This article will explore the required foundations to build and sustain an ethically successful practice, which applies to all practitioners, regardless of years in practice. The ability to build a successful, self-sustaining practice is determined by the same variables.
Taking first steps in your chiropractic career. I graduated from chiropractic school in 2003, and I saw my first patient in my own clinic in March 2004—three months after graduating. That is how long it took me to get my board scores, pass my jurisprudence exam, and paint the walls.
Student DC I often think, “What if I had to start a practice again today?” After running my own practice for 27 years, coaching hundreds of doctors, and seeing the good, bad and the ugly, how would I begin again, incorporating what I’ve learned about clinical and business success? I offer three critical steps to hit the ground running.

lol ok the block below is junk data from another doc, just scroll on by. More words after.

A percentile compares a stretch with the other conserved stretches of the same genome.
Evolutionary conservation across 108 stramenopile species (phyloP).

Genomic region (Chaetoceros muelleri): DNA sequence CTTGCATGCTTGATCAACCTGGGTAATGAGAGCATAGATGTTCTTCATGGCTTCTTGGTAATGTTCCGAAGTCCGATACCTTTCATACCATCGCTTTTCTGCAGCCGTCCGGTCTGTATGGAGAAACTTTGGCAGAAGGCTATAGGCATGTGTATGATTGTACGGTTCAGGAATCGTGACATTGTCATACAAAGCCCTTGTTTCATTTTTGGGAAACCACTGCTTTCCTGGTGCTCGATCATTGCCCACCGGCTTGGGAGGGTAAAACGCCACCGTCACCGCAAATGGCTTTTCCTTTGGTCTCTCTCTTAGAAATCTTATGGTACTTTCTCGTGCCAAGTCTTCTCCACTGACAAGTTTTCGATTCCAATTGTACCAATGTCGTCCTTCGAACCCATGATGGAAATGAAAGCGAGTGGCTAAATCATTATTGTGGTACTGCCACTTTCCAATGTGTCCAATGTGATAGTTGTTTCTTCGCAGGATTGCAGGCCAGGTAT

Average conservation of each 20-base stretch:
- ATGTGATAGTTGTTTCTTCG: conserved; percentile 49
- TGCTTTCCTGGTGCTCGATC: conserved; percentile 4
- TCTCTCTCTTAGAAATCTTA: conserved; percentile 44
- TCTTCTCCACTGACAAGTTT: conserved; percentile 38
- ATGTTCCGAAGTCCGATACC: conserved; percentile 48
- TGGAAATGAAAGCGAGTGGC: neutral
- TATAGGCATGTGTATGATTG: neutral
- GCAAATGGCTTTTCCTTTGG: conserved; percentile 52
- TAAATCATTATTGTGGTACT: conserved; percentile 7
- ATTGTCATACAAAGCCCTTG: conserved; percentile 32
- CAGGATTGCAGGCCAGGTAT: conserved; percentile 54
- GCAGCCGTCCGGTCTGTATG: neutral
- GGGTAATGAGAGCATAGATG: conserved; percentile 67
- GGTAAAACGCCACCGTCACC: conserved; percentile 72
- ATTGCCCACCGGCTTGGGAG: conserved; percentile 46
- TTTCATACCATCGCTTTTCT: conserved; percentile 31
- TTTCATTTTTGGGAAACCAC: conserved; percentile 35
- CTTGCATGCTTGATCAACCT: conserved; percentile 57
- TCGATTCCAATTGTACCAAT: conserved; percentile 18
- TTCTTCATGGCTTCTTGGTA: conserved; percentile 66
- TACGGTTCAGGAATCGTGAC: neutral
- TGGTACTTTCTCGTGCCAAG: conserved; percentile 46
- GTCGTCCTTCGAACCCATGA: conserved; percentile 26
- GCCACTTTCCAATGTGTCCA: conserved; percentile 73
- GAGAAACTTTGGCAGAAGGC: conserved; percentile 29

Student DCAs I am writing this, I have a little kink in my neck. The cause? A student adjusted me the other day. I always have some students or interns—or both—hanging around the clinic. I never say no to a student who wants to shadow or intern with me. Does it help my practice? No, it’s more of a distraction than a help, as even unpaid interns end up causing more work than they save. One summer intern took down our internet access for a day.
Student DC One of the first successful actions I took when I got in my first office was to get out of it. I had everything arranged inside—the phone system, the appointment book, and the X-ray equipment. So I waited with anticipation and—crickets. Nobody was calling or stopping in. Looking at my quickly dwindling business checkbook balance, I had to take action to attract patients and do it at low expense.